An aluminum layer 2400 is formed on the isolation films 1300, 1400 and 1900, all of which cover the surface of not only the N-type semiconductor region 1100 forming the Schottky barrier diode d1 (d2) but also the P- -type semiconductor region 3400 forming the load resistance; and the aluminum layer contacts with the electrode layer 2100 of the Schottky barrier diode at the position of contact hole 2000. And then, as an extended part of the aluminum layer 2400 is contacted with the P- -type semiconductor region 3400 at the position not shown in the figure, the anode terminal of the diode d1 (d2) is connected with one terminal of the resistor r2 (r1). Moreover, an aluminum electrode 2400b used for drawing the base, is formed inside of a contact hole 2000b that is provided through the isolation films 1300 and 1400 on the surface of the base region 3100.

And inside the contact holes 2000c, 2000d and 2000e that are formed on the isolation films 1300 and 1400 laid on the substrate, polysilicon electrodes 3600a, 3600b and 3600c are formed corresponding to the emitter electrodes 3200a, 3200b and the collector lead-out region 3300. Aluminum electrodes 2400c, 2400d and 2400e are formed on the polysilicon electrodes 3600a, 3600b and 3600c through an isolation film 1900.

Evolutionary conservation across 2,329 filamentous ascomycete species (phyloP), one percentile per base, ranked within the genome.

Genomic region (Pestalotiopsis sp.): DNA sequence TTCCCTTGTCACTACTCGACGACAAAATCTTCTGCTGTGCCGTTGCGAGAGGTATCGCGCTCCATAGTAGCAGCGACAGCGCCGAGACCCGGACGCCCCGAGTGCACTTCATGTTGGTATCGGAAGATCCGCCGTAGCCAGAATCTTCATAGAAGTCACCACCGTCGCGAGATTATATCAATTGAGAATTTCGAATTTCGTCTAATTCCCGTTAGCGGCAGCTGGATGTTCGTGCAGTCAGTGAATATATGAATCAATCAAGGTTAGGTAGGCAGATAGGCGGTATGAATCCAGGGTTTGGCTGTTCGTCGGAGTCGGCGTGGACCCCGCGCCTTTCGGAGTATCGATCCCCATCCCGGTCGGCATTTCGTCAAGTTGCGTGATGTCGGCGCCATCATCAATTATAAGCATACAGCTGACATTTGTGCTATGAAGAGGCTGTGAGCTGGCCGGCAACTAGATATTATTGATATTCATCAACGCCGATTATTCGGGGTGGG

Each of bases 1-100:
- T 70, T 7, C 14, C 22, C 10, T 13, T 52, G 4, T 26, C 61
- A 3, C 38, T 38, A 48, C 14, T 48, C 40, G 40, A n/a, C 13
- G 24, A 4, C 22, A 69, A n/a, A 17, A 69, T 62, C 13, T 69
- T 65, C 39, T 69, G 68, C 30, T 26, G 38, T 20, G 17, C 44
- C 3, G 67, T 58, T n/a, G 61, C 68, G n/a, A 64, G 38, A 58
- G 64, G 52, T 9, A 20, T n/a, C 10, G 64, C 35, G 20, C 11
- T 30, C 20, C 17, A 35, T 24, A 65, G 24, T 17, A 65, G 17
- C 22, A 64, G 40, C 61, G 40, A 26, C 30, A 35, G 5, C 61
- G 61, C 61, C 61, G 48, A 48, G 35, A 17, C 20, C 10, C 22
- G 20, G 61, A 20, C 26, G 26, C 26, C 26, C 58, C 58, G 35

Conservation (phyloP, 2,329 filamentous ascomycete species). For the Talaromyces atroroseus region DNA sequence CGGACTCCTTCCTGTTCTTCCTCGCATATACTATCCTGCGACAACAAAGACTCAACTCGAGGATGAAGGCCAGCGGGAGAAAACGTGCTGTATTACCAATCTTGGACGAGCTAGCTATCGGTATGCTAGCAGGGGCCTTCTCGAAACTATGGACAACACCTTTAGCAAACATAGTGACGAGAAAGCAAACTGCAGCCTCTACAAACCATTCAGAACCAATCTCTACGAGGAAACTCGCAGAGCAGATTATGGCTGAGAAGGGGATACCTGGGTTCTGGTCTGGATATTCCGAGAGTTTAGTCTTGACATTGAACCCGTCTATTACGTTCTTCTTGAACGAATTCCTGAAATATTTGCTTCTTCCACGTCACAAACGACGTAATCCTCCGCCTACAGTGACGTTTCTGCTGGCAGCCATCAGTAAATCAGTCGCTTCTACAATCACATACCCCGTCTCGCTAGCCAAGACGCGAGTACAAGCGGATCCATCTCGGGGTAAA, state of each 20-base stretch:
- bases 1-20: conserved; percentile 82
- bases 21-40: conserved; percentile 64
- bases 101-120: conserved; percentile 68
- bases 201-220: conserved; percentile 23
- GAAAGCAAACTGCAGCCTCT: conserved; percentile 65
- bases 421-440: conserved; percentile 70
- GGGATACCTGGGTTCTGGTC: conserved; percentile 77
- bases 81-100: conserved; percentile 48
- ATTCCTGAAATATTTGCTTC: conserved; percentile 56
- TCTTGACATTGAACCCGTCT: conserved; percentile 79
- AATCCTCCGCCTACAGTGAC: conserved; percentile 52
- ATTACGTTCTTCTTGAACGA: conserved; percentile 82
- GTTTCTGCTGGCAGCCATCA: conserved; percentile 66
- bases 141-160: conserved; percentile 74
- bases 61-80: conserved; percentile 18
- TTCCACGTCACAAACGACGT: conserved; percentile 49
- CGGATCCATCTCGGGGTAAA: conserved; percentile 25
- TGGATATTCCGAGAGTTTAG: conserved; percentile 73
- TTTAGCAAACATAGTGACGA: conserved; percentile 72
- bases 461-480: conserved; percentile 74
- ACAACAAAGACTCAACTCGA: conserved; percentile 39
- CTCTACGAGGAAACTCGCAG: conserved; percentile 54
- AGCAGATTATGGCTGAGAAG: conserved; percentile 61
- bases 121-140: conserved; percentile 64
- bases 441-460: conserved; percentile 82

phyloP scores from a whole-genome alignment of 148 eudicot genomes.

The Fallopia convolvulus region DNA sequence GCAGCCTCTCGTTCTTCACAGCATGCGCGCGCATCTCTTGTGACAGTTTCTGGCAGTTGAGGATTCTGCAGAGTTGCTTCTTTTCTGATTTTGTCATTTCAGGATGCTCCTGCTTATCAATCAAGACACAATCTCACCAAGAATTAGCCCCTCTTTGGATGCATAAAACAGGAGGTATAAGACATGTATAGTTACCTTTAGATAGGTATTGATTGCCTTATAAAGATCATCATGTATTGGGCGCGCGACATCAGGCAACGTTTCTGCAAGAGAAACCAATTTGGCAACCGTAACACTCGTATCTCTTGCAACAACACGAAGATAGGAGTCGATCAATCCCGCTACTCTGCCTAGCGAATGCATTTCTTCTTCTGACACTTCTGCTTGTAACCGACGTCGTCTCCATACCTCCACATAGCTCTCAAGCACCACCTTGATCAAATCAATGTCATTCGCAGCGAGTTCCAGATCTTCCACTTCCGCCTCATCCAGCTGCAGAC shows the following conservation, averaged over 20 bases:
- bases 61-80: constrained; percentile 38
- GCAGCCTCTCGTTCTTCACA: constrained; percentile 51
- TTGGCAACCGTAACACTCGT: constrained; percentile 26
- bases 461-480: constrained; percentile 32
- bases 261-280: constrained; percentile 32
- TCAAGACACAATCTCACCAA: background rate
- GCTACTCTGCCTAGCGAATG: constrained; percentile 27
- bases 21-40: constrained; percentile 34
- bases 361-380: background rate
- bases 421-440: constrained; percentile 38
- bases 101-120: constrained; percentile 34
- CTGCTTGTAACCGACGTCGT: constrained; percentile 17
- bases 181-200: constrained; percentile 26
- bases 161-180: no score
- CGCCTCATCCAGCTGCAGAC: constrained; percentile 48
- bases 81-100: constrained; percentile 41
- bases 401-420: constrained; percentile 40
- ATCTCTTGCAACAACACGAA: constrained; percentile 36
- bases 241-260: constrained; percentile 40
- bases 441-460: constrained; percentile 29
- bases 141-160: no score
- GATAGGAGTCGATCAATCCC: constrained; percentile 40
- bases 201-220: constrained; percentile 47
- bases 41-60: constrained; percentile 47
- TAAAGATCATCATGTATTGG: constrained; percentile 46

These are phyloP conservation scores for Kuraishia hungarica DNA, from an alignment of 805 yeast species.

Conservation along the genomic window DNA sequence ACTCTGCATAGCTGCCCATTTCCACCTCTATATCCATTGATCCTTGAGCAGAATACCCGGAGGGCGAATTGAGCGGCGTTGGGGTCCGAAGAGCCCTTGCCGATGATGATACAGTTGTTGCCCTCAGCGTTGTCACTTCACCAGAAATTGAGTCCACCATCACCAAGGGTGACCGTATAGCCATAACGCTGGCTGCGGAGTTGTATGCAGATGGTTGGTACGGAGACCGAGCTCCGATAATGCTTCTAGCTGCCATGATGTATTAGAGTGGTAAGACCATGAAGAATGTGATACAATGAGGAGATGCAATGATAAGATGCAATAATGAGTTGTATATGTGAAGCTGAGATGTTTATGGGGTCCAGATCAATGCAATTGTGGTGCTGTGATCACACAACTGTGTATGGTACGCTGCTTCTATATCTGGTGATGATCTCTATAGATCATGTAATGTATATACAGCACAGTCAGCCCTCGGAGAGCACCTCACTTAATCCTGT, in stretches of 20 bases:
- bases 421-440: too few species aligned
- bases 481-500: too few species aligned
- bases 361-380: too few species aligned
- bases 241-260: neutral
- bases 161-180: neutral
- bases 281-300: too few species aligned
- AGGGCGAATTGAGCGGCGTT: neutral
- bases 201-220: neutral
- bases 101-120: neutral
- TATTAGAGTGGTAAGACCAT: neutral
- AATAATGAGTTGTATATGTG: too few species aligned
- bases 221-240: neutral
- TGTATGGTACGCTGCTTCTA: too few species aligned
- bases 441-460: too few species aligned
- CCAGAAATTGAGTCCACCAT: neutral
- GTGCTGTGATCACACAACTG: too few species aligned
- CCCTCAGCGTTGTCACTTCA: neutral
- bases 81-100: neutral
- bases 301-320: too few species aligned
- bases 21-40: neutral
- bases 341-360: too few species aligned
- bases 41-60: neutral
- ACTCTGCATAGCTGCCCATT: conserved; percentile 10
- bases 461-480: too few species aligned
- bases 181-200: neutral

In FIG. 4 and FIG. 5 that show the cross sections cut along the line III--III and the line IV--IV of FIG. 2, the isolation films 2600 and 2800 are not shown if they are formed above the first aluminum layer.

Embodiment 3

FIG. 6 shows the third embodiment of the invention where the layout and construction of the signal line (word line) are changed from the static RAM of FIG. 2.

According to this embodiment, a pair of the digit lines D and D are formed by the first aluminum layer, and the word line W and the hold current line ST are, respectively, formed by the second and third aluminum layers. Then, word lines W100 and W200 made of the second and third aluminum layers, are connected with each other at the through hole TH3 that is shown in FIG. 2; and hold current lines ST1 and ST2 made of the second and third aluminum layers, are connected with each other at the through hole TH4. And, in the embodiment, a distance of each wiring is made to the minimum which is determined by the lithography, and the wirings of the second and third layers are so formed as to have approximately the same dimensions: this is intended to decrease the wiring resistance, namely to increase the cross section within the range of width that the memory cell has.

Embodiment 4